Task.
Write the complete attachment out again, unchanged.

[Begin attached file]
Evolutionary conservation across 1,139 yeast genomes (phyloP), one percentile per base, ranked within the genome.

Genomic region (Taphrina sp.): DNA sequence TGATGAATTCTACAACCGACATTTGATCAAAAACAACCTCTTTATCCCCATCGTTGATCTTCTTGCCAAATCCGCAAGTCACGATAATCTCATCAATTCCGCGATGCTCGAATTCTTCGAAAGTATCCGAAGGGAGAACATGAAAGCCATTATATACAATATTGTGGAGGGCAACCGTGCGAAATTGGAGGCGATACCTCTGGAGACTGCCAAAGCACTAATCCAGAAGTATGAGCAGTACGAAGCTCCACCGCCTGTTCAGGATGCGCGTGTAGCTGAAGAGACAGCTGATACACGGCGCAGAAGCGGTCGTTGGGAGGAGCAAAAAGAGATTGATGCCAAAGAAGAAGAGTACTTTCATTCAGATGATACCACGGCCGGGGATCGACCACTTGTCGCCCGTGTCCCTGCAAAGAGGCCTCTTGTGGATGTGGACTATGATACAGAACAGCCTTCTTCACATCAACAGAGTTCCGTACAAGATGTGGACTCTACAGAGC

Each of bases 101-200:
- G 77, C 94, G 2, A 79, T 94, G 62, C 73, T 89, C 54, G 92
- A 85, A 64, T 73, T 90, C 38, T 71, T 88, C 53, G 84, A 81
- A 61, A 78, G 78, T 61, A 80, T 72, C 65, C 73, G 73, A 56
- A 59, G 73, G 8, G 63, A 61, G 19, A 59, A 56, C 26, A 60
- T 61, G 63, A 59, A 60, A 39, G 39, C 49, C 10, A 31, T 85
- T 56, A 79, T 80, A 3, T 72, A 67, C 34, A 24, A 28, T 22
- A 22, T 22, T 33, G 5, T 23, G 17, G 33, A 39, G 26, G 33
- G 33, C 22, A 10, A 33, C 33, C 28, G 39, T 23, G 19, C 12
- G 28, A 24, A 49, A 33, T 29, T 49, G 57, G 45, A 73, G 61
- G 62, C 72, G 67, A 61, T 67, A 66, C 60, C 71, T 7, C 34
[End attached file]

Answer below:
Evolutionary conservation across 1,139 yeast genomes (phyloP), one percentile per base, ranked within the genome.

Genomic region (Taphrina sp.): DNA sequence TGATGAATTCTACAACCGACATTTGATCAAAAACAACCTCTTTATCCCCATCGTTGATCTTCTTGCCAAATCCGCAAGTCACGATAATCTCATCAATTCCGCGATGCTCGAATTCTTCGAAAGTATCCGAAGGGAGAACATGAAAGCCATTATATACAATATTGTGGAGGGCAACCGTGCGAAATTGGAGGCGATACCTCTGGAGACTGCCAAAGCACTAATCCAGAAGTATGAGCAGTACGAAGCTCCACCGCCTGTTCAGGATGCGCGTGTAGCTGAAGAGACAGCTGATACACGGCGCAGAAGCGGTCGTTGGGAGGAGCAAAAAGAGATTGATGCCAAAGAAGAAGAGTACTTTCATTCAGATGATACCACGGCCGGGGATCGACCACTTGTCGCCCGTGTCCCTGCAAAGAGGCCTCTTGTGGATGTGGACTATGATACAGAACAGCCTTCTTCACATCAACAGAGTTCCGTACAAGATGTGGACTCTACAGAGC

Each of bases 101-200:
- G 77, C 94, G 2, A 79, T 94, G 62, C 73, T 89, C 54, G 92
- A 85, A 64, T 73, T 90, C 38, T 71, T 88, C 53, G 84, A 81
- A 61, A 78, G 78, T 61, A 80, T 72, C 65, C 73, G 73, A 56
- A 59, G 73, G 8, G 63, A 61, G 19, A 59, A 56, C 26, A 60
- T 61, G 63, A 59, A 60, A 39, G 39, C 49, C 10, A 31, T 85
- T 56, A 79, T 80, A 3, T 72, A 67, C 34, A 24, A 28, T 22
- A 22, T 22, T 33, G 5, T 23, G 17, G 33, A 39, G 26, G 33
- G 33, C 22, A 10, A 33, C 33, C 28, G 39, T 23, G 19, C 12
- G 28, A 24, A 49, A 33, T 29, T 49, G 57, G 45, A 73, G 61
- G 62, C 72, G 67, A 61, T 67, A 66, C 60, C 71, T 7, C 34